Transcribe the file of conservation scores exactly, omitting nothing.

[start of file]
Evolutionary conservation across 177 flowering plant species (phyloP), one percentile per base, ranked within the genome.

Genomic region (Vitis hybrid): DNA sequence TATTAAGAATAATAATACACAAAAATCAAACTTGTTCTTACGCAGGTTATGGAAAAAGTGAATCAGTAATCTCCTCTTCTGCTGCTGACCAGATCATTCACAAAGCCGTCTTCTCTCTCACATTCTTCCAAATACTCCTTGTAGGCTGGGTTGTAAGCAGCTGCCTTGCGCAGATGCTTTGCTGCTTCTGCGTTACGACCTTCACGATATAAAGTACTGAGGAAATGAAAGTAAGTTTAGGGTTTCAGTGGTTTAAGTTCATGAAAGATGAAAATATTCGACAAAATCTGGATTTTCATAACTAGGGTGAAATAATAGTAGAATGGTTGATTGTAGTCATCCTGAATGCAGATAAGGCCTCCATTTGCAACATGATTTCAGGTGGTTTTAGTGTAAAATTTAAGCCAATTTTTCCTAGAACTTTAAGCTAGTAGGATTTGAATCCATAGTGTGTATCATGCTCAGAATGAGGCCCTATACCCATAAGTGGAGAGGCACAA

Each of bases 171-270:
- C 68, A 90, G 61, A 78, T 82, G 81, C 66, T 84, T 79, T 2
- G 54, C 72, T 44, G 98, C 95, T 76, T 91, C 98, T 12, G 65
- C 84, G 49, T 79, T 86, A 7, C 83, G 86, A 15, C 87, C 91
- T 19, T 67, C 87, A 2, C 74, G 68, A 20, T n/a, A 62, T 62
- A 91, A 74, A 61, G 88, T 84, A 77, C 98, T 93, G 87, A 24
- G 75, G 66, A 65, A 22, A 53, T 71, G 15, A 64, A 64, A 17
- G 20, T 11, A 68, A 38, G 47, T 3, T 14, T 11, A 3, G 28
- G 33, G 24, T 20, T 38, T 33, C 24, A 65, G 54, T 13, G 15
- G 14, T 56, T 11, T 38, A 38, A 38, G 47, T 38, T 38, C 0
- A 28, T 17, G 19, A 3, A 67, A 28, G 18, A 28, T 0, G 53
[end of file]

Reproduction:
Evolutionary conservation across 177 flowering plant species (phyloP), one percentile per base, ranked within the genome.

Genomic region (Vitis hybrid): DNA sequence TATTAAGAATAATAATACACAAAAATCAAACTTGTTCTTACGCAGGTTATGGAAAAAGTGAATCAGTAATCTCCTCTTCTGCTGCTGACCAGATCATTCACAAAGCCGTCTTCTCTCTCACATTCTTCCAAATACTCCTTGTAGGCTGGGTTGTAAGCAGCTGCCTTGCGCAGATGCTTTGCTGCTTCTGCGTTACGACCTTCACGATATAAAGTACTGAGGAAATGAAAGTAAGTTTAGGGTTTCAGTGGTTTAAGTTCATGAAAGATGAAAATATTCGACAAAATCTGGATTTTCATAACTAGGGTGAAATAATAGTAGAATGGTTGATTGTAGTCATCCTGAATGCAGATAAGGCCTCCATTTGCAACATGATTTCAGGTGGTTTTAGTGTAAAATTTAAGCCAATTTTTCCTAGAACTTTAAGCTAGTAGGATTTGAATCCATAGTGTGTATCATGCTCAGAATGAGGCCCTATACCCATAAGTGGAGAGGCACAA

Each of bases 171-270:
- C 68, A 90, G 61, A 78, T 82, G 81, C 66, T 84, T 79, T 2
- G 54, C 72, T 44, G 98, C 95, T 76, T 91, C 98, T 12, G 65
- C 84, G 49, T 79, T 86, A 7, C 83, G 86, A 15, C 87, C 91
- T 19, T 67, C 87, A 2, C 74, G 68, A 20, T n/a, A 62, T 62
- A 91, A 74, A 61, G 88, T 84, A 77, C 98, T 93, G 87, A 24
- G 75, G 66, A 65, A 22, A 53, T 71, G 15, A 64, A 64, A 17
- G 20, T 11, A 68, A 38, G 47, T 3, T 14, T 11, A 3, G 28
- G 33, G 24, T 20, T 38, T 33, C 24, A 65, G 54, T 13, G 15
- G 14, T 56, T 11, T 38, A 38, A 38, G 47, T 38, T 38, C 0
- A 28, T 17, G 19, A 3, A 67, A 28, G 18, A 28, T 0, G 53